- Operations - The reference request conundrum

By SuperyachtNews

The reference request conundrum

Reference checking is perhaps one of the most important parts of the hiring process across all aspects of recruitment…

While savvy crewmembers will leave a boat with a reference in hand, it is not yet considered a necessary standard practice. A time-pressured Captain might suggest that a reference will follow, but as the weeks go by, and as it slips further down the to-do list, the departing crewmember is often left with nothing to vouch for their employment and skills. When a written reference has been provided, the first hurdle has been overcome, but for Sara Duncan, Director of Crew & Concierge, the process of obtaining a proper reference can be rather frustrating, to say the least. 

 “We have clients who will insist on a verbal clarification of the written reference provided, and understandably so given that we frequently find references have in fact been written by the candidates themselves and simply signed off by the Captain or a head of the department,” explains Duncan. Whilst that may save time onboard, it complicates matters when a recruitment agent phones to check whether what’s been provided is actually accurate - with Captains having no saved document to refer to and no memory of what they did (or didn’t) say.

The verbal check or verification is also quite problematic from a Captain's perspective. “Put yourself in their shoes - the Captain has written a reference for a departing crewmember and three months down the line, when that crewmember has registered with every agency and is looking for work, the Captain is inundated by recruiters trying to verify their credentials,” Duncan explains, “I get it.  But my team and I can’t place someone in a position whose reference we haven’t personally checked and verified.  However, if you’re a Captain getting 10 phone calls a day about the same crew member who left the boat a year ago, you’re going to get more and more fed up with every phone call that comes through.”

Duncan clearly recognises that the topic is controversial, but the need for Captains to do more to assist, or for the industry to find an alternative way to manage this aspect, is essential. “We’ll call the Captain and if we get no answer then we’ll try Whatsapp, and then we’ll send an email asking if the Captain could call us at a convenient time, and often we get no reply. We’ll send chasers, but if we’ve still no luck and no one is responding to our reference check emails, then what more can we do?

"The result is that excellent crewmembers are not being placed in positions they deserve."

Another facet to this complicated problem is Captains communicating from Captain to Captain. “This simply adds to the issue,” Duncan reveals, “Not only have we (or another recruitment company) called a Captain to verify a reference for a crewmember but when we place that candidate there’s often another call from the hiring Captain to the referring one, with them wanting to check for themselves or seek out a more personal, off-record comment.”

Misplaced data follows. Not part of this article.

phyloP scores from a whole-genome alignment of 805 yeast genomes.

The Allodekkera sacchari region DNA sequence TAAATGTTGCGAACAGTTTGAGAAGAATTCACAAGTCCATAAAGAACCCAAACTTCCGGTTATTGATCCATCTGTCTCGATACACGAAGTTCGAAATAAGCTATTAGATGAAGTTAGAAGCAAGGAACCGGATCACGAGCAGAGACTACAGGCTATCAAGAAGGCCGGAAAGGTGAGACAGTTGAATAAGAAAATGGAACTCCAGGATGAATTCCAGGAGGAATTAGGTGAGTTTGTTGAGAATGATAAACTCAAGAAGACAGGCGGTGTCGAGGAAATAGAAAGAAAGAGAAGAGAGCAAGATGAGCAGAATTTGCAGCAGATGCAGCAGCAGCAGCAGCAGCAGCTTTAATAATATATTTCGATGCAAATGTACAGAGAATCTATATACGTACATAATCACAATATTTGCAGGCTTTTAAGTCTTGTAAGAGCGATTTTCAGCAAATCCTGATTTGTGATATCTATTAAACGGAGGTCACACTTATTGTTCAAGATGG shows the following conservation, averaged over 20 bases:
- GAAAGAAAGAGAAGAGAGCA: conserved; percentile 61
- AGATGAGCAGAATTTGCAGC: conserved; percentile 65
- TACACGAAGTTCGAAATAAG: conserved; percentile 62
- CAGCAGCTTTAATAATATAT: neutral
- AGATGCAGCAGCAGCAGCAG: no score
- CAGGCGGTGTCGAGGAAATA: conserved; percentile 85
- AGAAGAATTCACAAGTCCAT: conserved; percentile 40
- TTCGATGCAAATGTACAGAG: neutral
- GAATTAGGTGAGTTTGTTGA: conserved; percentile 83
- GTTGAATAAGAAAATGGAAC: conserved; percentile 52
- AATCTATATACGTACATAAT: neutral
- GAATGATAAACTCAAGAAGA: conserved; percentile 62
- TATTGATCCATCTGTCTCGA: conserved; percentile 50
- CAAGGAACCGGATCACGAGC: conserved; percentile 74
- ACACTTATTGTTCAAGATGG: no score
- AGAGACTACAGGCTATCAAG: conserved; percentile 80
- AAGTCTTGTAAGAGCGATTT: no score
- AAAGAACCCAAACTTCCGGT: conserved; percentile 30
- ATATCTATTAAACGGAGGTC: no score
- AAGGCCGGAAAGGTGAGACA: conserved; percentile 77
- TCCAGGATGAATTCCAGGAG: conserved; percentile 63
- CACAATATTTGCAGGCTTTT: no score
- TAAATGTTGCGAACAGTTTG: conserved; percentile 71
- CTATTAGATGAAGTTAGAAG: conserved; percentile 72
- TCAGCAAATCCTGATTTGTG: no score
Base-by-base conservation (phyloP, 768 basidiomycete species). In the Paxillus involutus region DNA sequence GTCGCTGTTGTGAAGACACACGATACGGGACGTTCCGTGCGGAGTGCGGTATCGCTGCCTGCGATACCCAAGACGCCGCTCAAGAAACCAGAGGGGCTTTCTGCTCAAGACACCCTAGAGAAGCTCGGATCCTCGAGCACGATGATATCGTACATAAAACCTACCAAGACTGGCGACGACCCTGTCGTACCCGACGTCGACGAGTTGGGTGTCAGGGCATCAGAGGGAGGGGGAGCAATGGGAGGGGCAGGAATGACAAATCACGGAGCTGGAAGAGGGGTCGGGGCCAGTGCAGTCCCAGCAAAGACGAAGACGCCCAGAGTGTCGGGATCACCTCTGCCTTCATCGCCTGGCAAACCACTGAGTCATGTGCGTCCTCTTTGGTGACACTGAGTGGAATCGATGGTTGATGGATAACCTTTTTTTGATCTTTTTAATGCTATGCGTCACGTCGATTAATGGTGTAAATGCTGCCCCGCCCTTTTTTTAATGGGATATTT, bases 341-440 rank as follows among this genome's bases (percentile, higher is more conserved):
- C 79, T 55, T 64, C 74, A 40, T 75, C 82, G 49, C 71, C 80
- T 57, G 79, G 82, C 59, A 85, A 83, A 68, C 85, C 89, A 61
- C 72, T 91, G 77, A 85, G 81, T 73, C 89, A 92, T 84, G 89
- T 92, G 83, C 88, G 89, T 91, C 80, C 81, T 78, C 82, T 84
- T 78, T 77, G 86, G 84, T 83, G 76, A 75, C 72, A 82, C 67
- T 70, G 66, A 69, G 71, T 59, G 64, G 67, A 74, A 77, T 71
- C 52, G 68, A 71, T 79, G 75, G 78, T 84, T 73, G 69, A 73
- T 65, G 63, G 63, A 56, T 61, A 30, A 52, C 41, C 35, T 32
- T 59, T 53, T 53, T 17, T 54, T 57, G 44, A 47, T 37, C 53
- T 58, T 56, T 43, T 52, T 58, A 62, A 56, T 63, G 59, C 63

For Crew and Concierge, professionalism is considered paramount; “You can decline to give a reference for someone, but you can’t give a bad one.  If someone’s taken the middle ground with a reference, it’s our job to get to the bottom of that.  The candidate may not be a bad candidate, they may simply have not been a good fit with that particular crew dynamic or owner.  We can’t afford to lose good crew from the industry, simply because someone took a dislike to them,” says Duncan.

With that being said, it is the lack of response that is the sticking point. Out of 60 potential candidates, Duncan explains that perhaps 40 will be interviewed by her team before a shortlist is presented for consideration - of that 40, when only five references are presented, the prospective pool suddenly becomes rather shallow.

“We have had a number of issues in the past resulting from references that weren’t true.  They are so easily forged,” explains Duncan. Moreover, on a superyacht, there is also the added risk to your privacy, your safety, the well-being of your other crew and your asset. It’s possible that on a larger yacht, where you may have a purser or crew manager, references for the past crew are stored in a central database - easily accessed and verified when requested. However, for vast swathes of the superyacht fleet, motor yachts of 30 to 40 metres and often, when it comes to sailing yachts operating with a smaller team, this is simply not possible.

There’s potential for using one of the identity verification apps to store a crew member's references, making it part of the background-check process, and this is something Sara’s keen to explore.  “We store references for the crew we’re working with on our database, and it’s noted when these have been verbally confirmed.  That could be put on a centralised database, with a trusted pool of recruitment agents adding to it and collaborating.”

It's a delicate subject, and no one wants to point the finger of blame, but the reputation of the industry and how the crew are perceived is riding on it.  If someone’s done a good job, they deserve to be in this industry.  They deserve a place in this industry and they deserve a reference.  How a Captain provides a reference or handles the reference verification, speaks volumes for their professionalism (or lack of).

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The reference request conundrum


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